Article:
I am writing this account having arrived in New Zealand for the purpose of visiting family friends in the Mercury Bay region, and also for getting some spearfishing and traveling in during my stay. This is not a California dive report.
Prior to my arrival in the country I had networked with some local divers through an NZ fishing forum. One of the guys I had been put in contact with was a bit busy with work and wasn’t quite free to take the day off spearfishing. Fortunately he was able to offer me the next best thing. He talked to his boss and in exchange for a little bit of unpaid labor I would be permitted to tag along with the crew for a day of work and a bit of fun. Callum the Kiwi as it turned out is a commercial kina diver. Kina is the Maori (indigenous NZ inhabitants of Polynesian decent) word for sea urchin. We would be spending a few good hours harvesting urchin on the backside of an island an hour’s boat ride from the town of Whitianga. Instead of 15 minute coffee breaks, we would take 15 minutes to smash up an urchin and shoot a Snapper or pop a few Paua (NZ abalone). I was more than excited for the opportunity.
At 7:30AM when the small town ferry began service, we met at the pier and rode the ferry the very short distance across the estuary. Shortly after, the owner of the Kina quota, Herb, pulled up and we hopped in the back of his flatbed and drove over the hill to his house where we began getting his aluminum urchin boat ready for a day of work. There were some small hold ups but before long the boat was hitched up to his John Deere tractor and we were on our way to the nearby beach. As it turns out tractors are very popular in NZ for hauling boats because they can handle the weight of the boat and they have excellent traction in the surf of sandy beaches, boat ramps are actually relatively unused.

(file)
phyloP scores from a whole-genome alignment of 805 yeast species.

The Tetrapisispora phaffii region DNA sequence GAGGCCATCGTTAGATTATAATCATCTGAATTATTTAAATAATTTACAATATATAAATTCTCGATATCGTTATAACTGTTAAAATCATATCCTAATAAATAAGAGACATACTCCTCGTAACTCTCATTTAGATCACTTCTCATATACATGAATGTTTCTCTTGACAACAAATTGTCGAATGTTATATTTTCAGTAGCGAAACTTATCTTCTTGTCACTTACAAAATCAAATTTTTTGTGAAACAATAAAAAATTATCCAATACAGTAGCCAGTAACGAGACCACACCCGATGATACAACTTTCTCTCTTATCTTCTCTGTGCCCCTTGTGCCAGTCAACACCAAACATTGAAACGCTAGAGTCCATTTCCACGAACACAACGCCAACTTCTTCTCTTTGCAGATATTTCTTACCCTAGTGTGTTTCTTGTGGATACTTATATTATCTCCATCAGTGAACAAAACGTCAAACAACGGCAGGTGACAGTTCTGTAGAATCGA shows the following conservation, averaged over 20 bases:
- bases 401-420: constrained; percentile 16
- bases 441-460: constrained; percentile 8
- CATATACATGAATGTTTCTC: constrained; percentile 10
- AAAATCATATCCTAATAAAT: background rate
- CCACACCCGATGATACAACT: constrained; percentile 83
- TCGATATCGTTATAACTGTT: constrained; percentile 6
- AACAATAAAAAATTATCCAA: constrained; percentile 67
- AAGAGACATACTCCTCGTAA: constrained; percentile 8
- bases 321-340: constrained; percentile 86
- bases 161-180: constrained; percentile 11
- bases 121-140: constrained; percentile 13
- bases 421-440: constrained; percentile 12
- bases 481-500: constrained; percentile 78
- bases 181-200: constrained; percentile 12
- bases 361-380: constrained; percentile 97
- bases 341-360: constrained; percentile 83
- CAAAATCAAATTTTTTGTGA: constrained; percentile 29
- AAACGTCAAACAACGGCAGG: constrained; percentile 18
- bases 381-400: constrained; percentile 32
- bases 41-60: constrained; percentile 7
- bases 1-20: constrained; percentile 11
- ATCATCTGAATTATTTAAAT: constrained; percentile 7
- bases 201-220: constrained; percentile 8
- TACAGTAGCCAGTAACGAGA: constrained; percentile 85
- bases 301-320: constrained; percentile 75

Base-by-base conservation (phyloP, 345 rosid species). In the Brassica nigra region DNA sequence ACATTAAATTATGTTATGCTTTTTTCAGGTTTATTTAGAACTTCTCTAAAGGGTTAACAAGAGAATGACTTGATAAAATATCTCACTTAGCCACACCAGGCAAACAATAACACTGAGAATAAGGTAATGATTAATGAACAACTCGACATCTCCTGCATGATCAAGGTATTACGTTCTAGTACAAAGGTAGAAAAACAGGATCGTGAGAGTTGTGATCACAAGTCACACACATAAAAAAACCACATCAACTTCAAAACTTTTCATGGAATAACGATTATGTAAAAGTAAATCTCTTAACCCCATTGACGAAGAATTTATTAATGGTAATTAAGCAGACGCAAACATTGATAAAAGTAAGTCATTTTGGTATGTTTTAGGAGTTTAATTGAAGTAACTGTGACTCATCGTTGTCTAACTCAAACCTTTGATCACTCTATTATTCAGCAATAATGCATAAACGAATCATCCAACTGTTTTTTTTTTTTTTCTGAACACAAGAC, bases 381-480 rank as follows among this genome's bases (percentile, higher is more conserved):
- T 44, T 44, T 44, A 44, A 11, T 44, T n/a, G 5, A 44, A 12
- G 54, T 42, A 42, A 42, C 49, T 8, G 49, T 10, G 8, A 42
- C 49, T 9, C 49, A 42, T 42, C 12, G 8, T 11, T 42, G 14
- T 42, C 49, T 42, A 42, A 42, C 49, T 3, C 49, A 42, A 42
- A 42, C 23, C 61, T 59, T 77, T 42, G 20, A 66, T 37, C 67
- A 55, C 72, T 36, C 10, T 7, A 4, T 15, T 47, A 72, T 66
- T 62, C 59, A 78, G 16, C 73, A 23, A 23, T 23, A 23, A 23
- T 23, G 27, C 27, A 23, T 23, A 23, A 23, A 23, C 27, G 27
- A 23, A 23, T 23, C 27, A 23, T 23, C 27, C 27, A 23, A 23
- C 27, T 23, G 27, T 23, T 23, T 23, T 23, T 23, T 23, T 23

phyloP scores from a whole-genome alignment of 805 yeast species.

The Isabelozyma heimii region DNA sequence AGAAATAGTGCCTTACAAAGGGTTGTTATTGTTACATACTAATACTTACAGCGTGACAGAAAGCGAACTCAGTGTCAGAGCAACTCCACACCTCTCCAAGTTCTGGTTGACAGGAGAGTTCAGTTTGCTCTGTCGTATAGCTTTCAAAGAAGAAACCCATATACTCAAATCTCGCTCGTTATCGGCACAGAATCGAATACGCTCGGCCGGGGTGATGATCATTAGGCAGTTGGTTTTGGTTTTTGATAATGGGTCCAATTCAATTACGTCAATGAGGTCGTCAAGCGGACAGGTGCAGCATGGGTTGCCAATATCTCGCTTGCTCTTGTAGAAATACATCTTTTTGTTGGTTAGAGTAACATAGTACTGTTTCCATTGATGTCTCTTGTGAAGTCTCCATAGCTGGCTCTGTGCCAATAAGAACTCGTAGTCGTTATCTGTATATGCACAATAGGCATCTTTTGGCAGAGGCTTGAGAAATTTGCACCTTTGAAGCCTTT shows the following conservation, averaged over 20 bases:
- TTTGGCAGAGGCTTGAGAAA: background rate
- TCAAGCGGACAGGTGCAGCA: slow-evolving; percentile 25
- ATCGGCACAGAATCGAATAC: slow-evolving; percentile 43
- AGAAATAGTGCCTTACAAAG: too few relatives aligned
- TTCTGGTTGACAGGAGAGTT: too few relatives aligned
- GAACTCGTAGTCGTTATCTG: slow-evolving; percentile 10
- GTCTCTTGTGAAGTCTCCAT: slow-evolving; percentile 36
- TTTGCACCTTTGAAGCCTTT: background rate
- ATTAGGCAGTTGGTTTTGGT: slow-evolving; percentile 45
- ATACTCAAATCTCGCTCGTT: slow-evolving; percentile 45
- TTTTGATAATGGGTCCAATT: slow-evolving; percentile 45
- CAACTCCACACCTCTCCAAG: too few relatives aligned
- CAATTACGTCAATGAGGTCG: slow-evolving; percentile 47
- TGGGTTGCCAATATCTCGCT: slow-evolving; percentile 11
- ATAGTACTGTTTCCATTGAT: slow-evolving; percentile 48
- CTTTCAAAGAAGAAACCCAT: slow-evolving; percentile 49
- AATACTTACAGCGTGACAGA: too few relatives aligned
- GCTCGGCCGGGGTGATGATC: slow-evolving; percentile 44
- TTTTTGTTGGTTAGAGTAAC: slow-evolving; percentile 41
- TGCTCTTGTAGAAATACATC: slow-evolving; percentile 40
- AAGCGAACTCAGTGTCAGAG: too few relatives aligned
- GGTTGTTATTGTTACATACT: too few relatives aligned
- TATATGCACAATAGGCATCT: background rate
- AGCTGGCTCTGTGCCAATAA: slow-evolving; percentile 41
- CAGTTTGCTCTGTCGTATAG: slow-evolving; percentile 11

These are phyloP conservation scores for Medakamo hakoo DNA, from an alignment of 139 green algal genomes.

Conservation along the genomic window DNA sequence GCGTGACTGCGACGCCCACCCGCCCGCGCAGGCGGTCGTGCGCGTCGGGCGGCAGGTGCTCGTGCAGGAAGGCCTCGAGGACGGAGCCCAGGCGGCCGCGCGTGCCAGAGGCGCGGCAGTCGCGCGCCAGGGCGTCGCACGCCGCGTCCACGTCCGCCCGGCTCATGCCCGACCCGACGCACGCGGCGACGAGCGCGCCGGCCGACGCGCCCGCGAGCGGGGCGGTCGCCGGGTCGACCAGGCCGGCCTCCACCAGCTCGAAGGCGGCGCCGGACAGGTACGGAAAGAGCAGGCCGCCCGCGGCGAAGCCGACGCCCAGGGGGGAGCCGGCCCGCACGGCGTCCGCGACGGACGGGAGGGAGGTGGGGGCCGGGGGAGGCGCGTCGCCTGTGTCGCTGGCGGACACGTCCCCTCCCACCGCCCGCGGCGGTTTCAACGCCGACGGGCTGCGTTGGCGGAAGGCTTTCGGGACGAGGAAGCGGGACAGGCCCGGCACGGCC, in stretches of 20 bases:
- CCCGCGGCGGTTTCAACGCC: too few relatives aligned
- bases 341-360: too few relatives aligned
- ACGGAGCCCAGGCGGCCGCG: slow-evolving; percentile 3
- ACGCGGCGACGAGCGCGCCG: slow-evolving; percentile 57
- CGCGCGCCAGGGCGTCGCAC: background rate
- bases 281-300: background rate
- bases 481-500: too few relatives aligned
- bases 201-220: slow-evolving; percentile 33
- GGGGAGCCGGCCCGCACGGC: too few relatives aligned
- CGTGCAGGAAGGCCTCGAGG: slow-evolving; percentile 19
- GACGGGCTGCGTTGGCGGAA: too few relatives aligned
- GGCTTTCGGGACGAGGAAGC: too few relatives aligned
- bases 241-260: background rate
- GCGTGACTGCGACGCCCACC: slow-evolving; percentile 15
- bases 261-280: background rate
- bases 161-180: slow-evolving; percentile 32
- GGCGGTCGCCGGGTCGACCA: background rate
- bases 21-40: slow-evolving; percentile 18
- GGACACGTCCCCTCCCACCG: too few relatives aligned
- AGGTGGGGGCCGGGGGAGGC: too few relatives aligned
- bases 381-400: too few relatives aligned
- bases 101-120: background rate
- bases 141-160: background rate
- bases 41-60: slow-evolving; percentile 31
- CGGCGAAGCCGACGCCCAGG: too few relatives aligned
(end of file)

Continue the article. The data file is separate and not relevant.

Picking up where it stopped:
On this particular day, the surf was small and the ocean was glassy. The driver of the tractor had little trouble backing the boat’s trailer and half the tractor into the surf. In no time at all, 6 urchin divers and 1 Californian tag along were cruising along at full speed past rural coastline that I can only describe as a mix of warm SoCal vegetation, NorCal ruggedness, midwestern farm culture, and barefoot Hawaiian ease. The sun was out and the water was turquoise blue, I was in heaven.
Almost an hour passed and we arrived at the base of a sheer rock wall directly opposite a sandy beach. I did my best, but I was only the second to have my suit on and get in the water. My intention from the beginning had been to pull my weight and do my damndest to keep up with the professionals, it wasn’t even close, these guys crushed me in every way.